Cracks appear

Tragically we needed to make an early start to Dublin. It wasn’t that we had some massive hangover after the night’s festivities but that we stayed in a good hotel with a nice bad and bathroom but with a disco just the floor below.

It kicked into gear reasonably enough then gradually increased the volume till dooof dooof dooof was seeping through the floor boards at mega decibels. Mette and me could actually barely talk to each other in our room with the noise that blasted up from below. It went on and on and on and on a bit more till finally at 1 am it stopped. We were so tired. The night before was a bad nights sleep and now we were really getting trashed. When the music finally stopped I was so tired I couldn’t sleep till 4.30 am, up at 6.

We got in the Ban Bus and headed to Dublin. It would be at least a 4 hour drive there and we didn’t want to be breaking any speed records to be there by mid day. All of the campaigners were at a hotel having their final preparatory briefing and we wanted to roll into town when they finished and give them a rev up and call to arms.

A Sunday morning drive across Ireland early in the morning is quite nice thing to do. The traffic wasn’t there and the light was nice so we stopped at the odd spot for a little filming. The video is a really important product for so many reasons from supply to the media to You Tube and other communication products. Raechel has done an exceptional job in chronicling the odyssey of the Ban Bus and now will move into a broader film role for the conference. David also has been running about getting great background footage for the Dateline feature.

The miles rolled on by and I wrote as Mette drove. As we got closer to Dublin it was with mixed feelings that we felt that this chapter was closing as the next one was to open. Road trips should end at a great destination. This road trip will end at a treaty.

Ban Bus arrival in Dublin

We circuited Dublin in a manic one way system and were called by Rae that the meeting was breaking up. As we turned the corner in Abbey Street off O’Connell we were faced with a mass of people flooded across the road. The Ban Bus had arrived. All of the campaigners from all around the world were there to greet it and it was an amazing feeling to finally park and step out to the cheering. Many faces from many corners of the globe had come and this was to be a call to arms for the weeks ahead. We climbed to the roof of the Ban Bus and gave the last talk to a crowd about unity and strength of action to make the treaty a reality. Finally we broke up and all headed in their different directions till the next days battle begins.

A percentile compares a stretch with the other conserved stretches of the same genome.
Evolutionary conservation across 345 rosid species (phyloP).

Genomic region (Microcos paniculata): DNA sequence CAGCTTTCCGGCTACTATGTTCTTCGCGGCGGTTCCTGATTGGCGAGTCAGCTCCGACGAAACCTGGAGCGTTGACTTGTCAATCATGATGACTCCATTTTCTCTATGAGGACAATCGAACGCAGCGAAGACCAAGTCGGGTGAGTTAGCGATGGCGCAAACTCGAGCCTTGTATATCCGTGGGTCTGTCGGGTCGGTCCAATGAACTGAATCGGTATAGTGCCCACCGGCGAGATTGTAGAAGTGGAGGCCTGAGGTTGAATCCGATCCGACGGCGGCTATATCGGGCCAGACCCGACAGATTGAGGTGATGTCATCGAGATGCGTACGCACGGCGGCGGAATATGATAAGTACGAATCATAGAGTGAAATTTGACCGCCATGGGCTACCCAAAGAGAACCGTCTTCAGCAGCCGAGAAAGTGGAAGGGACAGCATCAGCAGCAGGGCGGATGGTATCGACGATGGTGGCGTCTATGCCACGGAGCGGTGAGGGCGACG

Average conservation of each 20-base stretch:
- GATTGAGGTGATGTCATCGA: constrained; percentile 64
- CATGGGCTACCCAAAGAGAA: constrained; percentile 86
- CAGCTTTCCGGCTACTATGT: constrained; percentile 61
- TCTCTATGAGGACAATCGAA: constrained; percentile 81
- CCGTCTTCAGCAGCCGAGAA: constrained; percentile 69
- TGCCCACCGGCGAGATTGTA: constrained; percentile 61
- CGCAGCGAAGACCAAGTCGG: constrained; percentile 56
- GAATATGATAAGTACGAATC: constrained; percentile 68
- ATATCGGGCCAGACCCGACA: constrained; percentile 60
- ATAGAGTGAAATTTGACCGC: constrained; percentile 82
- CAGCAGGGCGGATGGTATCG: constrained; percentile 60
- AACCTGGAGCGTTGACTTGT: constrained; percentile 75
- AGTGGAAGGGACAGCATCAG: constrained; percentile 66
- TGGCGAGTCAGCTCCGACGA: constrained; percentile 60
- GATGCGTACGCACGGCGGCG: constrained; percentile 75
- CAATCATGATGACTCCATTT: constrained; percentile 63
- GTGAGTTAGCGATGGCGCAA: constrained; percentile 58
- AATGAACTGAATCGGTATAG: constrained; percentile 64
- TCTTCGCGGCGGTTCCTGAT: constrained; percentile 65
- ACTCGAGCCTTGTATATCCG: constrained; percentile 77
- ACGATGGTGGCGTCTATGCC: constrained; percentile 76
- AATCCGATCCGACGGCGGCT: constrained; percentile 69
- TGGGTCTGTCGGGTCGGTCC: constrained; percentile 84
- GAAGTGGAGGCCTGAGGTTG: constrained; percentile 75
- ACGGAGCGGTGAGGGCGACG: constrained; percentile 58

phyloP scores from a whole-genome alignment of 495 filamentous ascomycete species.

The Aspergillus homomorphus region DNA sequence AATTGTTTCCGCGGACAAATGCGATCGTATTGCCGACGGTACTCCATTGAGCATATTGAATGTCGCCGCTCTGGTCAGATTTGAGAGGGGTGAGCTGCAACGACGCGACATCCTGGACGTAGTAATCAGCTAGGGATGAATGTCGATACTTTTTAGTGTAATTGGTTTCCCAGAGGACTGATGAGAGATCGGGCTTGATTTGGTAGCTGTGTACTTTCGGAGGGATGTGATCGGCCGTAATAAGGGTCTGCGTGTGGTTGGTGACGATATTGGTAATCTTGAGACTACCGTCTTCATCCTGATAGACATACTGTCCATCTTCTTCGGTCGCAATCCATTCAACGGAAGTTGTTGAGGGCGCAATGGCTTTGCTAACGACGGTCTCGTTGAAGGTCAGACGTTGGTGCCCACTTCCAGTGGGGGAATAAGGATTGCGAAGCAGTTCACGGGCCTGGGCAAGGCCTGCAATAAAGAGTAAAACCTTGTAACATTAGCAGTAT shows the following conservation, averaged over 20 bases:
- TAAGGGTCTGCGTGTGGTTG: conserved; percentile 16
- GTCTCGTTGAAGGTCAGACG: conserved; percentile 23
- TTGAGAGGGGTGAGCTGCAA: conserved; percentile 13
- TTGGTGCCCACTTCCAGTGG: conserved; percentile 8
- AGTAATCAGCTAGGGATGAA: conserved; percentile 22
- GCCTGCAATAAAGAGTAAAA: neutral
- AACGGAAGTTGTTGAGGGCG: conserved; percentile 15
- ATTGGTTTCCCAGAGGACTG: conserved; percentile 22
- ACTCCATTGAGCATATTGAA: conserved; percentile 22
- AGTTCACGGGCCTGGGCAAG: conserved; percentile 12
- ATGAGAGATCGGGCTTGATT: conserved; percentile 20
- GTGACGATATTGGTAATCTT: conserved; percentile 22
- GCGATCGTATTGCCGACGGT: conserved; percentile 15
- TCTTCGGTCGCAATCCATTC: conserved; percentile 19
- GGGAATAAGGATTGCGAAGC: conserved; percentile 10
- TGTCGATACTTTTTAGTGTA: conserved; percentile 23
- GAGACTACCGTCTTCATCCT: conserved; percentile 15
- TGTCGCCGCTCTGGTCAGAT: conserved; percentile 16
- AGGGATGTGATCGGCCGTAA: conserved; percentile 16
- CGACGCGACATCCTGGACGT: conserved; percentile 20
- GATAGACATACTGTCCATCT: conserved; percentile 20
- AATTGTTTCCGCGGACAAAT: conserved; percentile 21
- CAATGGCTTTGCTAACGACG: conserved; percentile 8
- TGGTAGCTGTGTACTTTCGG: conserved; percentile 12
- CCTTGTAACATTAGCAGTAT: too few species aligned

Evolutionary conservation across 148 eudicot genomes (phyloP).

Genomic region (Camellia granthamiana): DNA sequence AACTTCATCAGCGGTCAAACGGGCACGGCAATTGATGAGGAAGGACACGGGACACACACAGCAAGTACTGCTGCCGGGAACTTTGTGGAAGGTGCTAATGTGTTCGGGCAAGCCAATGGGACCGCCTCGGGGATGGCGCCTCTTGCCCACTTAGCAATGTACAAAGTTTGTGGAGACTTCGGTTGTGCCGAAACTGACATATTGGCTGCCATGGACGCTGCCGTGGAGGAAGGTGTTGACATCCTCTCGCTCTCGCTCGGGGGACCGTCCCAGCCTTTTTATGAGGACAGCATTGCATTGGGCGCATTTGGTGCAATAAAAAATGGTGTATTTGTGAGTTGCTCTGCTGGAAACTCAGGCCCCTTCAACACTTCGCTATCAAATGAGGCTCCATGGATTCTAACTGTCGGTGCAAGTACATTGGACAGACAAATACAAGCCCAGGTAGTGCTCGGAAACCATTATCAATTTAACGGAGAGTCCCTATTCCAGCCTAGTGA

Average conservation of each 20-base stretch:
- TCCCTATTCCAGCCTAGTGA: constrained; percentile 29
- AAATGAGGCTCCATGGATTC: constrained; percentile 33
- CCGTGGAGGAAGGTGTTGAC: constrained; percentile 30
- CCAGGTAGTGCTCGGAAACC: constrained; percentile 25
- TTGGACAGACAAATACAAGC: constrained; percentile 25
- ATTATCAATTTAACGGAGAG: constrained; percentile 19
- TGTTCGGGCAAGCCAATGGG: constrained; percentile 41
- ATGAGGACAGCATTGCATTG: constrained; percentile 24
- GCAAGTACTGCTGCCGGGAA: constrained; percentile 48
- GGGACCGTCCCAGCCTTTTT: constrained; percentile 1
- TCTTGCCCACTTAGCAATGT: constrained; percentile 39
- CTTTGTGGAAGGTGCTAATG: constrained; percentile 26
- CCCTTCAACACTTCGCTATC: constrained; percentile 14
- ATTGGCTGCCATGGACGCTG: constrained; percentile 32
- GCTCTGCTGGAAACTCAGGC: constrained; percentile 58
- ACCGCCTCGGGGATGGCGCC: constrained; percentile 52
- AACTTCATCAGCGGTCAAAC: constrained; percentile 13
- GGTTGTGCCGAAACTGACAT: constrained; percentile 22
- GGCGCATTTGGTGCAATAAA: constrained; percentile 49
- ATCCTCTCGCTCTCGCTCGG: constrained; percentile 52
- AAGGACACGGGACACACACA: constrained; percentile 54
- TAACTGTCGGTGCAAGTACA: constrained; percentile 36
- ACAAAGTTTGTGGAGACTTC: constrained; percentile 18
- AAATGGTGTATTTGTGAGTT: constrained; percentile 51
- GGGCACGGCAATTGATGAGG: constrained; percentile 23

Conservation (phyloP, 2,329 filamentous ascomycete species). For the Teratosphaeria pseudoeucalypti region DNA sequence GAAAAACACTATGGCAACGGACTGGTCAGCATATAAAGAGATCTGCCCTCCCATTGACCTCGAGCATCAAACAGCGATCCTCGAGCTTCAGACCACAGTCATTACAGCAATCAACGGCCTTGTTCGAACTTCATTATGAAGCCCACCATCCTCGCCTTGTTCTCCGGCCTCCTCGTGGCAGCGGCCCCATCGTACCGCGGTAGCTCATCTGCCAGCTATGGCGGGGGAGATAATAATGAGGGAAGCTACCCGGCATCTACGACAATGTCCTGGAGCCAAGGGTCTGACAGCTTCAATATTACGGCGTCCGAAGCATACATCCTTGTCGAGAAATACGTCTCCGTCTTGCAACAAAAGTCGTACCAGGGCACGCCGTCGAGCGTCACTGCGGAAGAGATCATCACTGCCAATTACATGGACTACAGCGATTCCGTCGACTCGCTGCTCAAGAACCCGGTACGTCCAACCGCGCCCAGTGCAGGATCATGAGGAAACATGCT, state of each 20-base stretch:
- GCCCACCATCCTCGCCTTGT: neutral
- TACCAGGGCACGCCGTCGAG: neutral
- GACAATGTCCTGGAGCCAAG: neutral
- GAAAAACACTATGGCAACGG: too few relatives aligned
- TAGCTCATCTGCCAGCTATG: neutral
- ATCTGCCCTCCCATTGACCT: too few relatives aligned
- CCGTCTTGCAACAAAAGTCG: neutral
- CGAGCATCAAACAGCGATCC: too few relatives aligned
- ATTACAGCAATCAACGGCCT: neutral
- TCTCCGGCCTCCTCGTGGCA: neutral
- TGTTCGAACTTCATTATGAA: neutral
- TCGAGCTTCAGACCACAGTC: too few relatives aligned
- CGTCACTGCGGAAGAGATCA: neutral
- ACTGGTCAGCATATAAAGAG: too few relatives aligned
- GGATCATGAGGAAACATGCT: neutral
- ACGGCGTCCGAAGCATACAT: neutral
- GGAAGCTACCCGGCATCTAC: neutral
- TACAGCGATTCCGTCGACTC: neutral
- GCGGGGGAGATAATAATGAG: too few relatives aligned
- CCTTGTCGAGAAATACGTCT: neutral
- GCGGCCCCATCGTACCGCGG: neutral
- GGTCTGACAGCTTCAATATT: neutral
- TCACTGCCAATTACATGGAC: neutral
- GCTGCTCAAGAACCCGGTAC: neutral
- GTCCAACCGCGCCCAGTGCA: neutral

We headed for home and weren’t we tired. A beer or two and a night off were so needed. Mette went off to get the last of our gear out of our first apartment with Rae and Kevin and me had a talk and meal. We met another friend from the steering committee and our worst fears were starting to come true. The ugly shadow of censorship was starting to descend over the conference. The governments want it behind closed doors so they can literally get away with murder. The problem of access is again being put on the NGO’s. I concede that the facility is not huge but only a hand full of places have been allowed to the CMC. The CMC has basically instigated and driven this process and now most participants can not attend. It is the same situation for governments with the limited space but any member of a government delegation can enter and talk with other delegates. This access is denied to us so we must trawl the corridors looking for people to lobby.

The opening ceremony was short and sweet and the work of the conference got underway quickly. The NGO’s lined the corridors with a handful inside. The corridors are actually where most of the real work takes place but instead of being able to ask people out for a talk we have to patrol the halls and grab them as they come out for coffee. This makes getting hold of the right people in a timely way very difficult.

The Australians came out and we got into a conversation quickly. The temperature rose between us as we ended up in a passionate and heated discussion about their new sensor fused weapon system and the issue of interoperability. The military representative just reeled out the same old tired bombast as I’ve heard time and time again which basically culminated in a good dose of regional paranoia and desire to support America in any conflict they might enter. This doesn’t make an argument about continued use but it does show that they are not here with any intent to create a strong treaty. All that really came up was them wanting one exception after the next.